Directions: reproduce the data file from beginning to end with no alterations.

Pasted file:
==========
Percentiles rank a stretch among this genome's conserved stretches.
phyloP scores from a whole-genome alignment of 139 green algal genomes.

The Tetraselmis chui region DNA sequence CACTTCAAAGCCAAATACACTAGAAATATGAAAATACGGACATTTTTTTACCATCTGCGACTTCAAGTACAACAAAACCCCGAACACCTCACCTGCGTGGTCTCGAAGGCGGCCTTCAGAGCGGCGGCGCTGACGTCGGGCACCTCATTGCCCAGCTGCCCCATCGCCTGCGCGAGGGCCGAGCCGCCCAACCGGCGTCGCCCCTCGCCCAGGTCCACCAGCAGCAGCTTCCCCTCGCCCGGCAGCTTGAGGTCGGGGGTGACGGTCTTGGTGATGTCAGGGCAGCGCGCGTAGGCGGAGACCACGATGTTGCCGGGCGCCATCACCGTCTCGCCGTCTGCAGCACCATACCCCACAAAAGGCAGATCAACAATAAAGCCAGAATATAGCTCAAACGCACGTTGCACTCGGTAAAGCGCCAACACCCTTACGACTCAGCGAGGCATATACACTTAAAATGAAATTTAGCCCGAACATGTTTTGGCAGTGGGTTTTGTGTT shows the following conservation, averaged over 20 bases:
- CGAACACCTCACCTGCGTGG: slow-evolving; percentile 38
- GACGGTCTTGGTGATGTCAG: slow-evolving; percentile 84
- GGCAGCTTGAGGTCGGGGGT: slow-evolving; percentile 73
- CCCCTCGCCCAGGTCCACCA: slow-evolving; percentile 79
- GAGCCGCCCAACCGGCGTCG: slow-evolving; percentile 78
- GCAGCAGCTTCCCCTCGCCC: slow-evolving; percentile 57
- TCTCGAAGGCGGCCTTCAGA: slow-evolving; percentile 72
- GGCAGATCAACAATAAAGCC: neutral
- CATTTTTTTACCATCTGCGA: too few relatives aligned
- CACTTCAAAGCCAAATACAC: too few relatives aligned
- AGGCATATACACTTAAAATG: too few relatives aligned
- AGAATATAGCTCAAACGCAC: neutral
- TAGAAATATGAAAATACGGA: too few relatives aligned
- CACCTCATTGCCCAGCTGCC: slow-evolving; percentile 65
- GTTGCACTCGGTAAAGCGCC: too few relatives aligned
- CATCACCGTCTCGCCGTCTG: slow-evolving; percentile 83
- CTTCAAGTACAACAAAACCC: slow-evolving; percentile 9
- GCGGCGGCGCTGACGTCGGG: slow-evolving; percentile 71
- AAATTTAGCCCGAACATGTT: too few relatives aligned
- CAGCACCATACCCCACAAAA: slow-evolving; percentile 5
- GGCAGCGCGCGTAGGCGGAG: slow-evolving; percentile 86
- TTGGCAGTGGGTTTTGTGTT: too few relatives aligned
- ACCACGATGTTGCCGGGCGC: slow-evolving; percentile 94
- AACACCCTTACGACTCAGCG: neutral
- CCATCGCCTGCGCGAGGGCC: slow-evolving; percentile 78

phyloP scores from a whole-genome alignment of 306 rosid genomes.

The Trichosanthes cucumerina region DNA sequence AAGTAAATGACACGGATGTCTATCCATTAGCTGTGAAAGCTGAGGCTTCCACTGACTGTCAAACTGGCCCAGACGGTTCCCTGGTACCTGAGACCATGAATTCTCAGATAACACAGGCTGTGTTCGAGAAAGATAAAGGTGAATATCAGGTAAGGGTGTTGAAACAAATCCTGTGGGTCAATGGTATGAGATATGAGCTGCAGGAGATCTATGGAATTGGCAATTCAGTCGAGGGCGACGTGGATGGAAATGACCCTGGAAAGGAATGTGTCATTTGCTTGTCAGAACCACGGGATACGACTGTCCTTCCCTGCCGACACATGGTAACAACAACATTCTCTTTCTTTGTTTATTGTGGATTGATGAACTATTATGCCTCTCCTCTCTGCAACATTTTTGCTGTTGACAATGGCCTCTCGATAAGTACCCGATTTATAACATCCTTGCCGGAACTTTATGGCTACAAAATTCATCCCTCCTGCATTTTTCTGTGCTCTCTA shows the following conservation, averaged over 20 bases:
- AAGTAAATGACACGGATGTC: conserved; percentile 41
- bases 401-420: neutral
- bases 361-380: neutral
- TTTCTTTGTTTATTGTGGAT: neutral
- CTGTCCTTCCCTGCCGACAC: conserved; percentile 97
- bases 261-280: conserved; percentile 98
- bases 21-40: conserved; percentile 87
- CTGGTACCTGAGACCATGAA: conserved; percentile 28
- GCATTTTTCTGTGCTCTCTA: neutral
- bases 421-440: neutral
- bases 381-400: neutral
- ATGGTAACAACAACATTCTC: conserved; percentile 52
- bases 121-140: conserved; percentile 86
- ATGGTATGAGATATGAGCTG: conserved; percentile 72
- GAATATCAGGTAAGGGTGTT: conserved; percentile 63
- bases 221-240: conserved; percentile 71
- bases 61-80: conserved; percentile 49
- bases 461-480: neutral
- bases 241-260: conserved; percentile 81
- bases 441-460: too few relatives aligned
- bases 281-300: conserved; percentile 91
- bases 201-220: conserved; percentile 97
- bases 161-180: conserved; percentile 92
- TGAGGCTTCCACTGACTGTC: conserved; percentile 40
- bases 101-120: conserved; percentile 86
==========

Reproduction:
Percentiles rank a stretch among this genome's conserved stretches.
phyloP scores from a whole-genome alignment of 139 green algal genomes.

The Tetraselmis chui region DNA sequence CACTTCAAAGCCAAATACACTAGAAATATGAAAATACGGACATTTTTTTACCATCTGCGACTTCAAGTACAACAAAACCCCGAACACCTCACCTGCGTGGTCTCGAAGGCGGCCTTCAGAGCGGCGGCGCTGACGTCGGGCACCTCATTGCCCAGCTGCCCCATCGCCTGCGCGAGGGCCGAGCCGCCCAACCGGCGTCGCCCCTCGCCCAGGTCCACCAGCAGCAGCTTCCCCTCGCCCGGCAGCTTGAGGTCGGGGGTGACGGTCTTGGTGATGTCAGGGCAGCGCGCGTAGGCGGAGACCACGATGTTGCCGGGCGCCATCACCGTCTCGCCGTCTGCAGCACCATACCCCACAAAAGGCAGATCAACAATAAAGCCAGAATATAGCTCAAACGCACGTTGCACTCGGTAAAGCGCCAACACCCTTACGACTCAGCGAGGCATATACACTTAAAATGAAATTTAGCCCGAACATGTTTTGGCAGTGGGTTTTGTGTT shows the following conservation, averaged over 20 bases:
- CGAACACCTCACCTGCGTGG: slow-evolving; percentile 38
- GACGGTCTTGGTGATGTCAG: slow-evolving; percentile 84
- GGCAGCTTGAGGTCGGGGGT: slow-evolving; percentile 73
- CCCCTCGCCCAGGTCCACCA: slow-evolving; percentile 79
- GAGCCGCCCAACCGGCGTCG: slow-evolving; percentile 78
- GCAGCAGCTTCCCCTCGCCC: slow-evolving; percentile 57
- TCTCGAAGGCGGCCTTCAGA: slow-evolving; percentile 72
- GGCAGATCAACAATAAAGCC: neutral
- CATTTTTTTACCATCTGCGA: too few relatives aligned
- CACTTCAAAGCCAAATACAC: too few relatives aligned
- AGGCATATACACTTAAAATG: too few relatives aligned
- AGAATATAGCTCAAACGCAC: neutral
- TAGAAATATGAAAATACGGA: too few relatives aligned
- CACCTCATTGCCCAGCTGCC: slow-evolving; percentile 65
- GTTGCACTCGGTAAAGCGCC: too few relatives aligned
- CATCACCGTCTCGCCGTCTG: slow-evolving; percentile 83
- CTTCAAGTACAACAAAACCC: slow-evolving; percentile 9
- GCGGCGGCGCTGACGTCGGG: slow-evolving; percentile 71
- AAATTTAGCCCGAACATGTT: too few relatives aligned
- CAGCACCATACCCCACAAAA: slow-evolving; percentile 5
- GGCAGCGCGCGTAGGCGGAG: slow-evolving; percentile 86
- TTGGCAGTGGGTTTTGTGTT: too few relatives aligned
- ACCACGATGTTGCCGGGCGC: slow-evolving; percentile 94
- AACACCCTTACGACTCAGCG: neutral
- CCATCGCCTGCGCGAGGGCC: slow-evolving; percentile 78

phyloP scores from a whole-genome alignment of 306 rosid genomes.

The Trichosanthes cucumerina region DNA sequence AAGTAAATGACACGGATGTCTATCCATTAGCTGTGAAAGCTGAGGCTTCCACTGACTGTCAAACTGGCCCAGACGGTTCCCTGGTACCTGAGACCATGAATTCTCAGATAACACAGGCTGTGTTCGAGAAAGATAAAGGTGAATATCAGGTAAGGGTGTTGAAACAAATCCTGTGGGTCAATGGTATGAGATATGAGCTGCAGGAGATCTATGGAATTGGCAATTCAGTCGAGGGCGACGTGGATGGAAATGACCCTGGAAAGGAATGTGTCATTTGCTTGTCAGAACCACGGGATACGACTGTCCTTCCCTGCCGACACATGGTAACAACAACATTCTCTTTCTTTGTTTATTGTGGATTGATGAACTATTATGCCTCTCCTCTCTGCAACATTTTTGCTGTTGACAATGGCCTCTCGATAAGTACCCGATTTATAACATCCTTGCCGGAACTTTATGGCTACAAAATTCATCCCTCCTGCATTTTTCTGTGCTCTCTA shows the following conservation, averaged over 20 bases:
- AAGTAAATGACACGGATGTC: conserved; percentile 41
- bases 401-420: neutral
- bases 361-380: neutral
- TTTCTTTGTTTATTGTGGAT: neutral
- CTGTCCTTCCCTGCCGACAC: conserved; percentile 97
- bases 261-280: conserved; percentile 98
- bases 21-40: conserved; percentile 87
- CTGGTACCTGAGACCATGAA: conserved; percentile 28
- GCATTTTTCTGTGCTCTCTA: neutral
- bases 421-440: neutral
- bases 381-400: neutral
- ATGGTAACAACAACATTCTC: conserved; percentile 52
- bases 121-140: conserved; percentile 86
- ATGGTATGAGATATGAGCTG: conserved; percentile 72
- GAATATCAGGTAAGGGTGTT: conserved; percentile 63
- bases 221-240: conserved; percentile 71
- bases 61-80: conserved; percentile 49
- bases 461-480: neutral
- bases 241-260: conserved; percentile 81
- bases 441-460: too few relatives aligned
- bases 281-300: conserved; percentile 91
- bases 201-220: conserved; percentile 97
- bases 161-180: conserved; percentile 92
- TGAGGCTTCCACTGACTGTC: conserved; percentile 40
- bases 101-120: conserved; percentile 86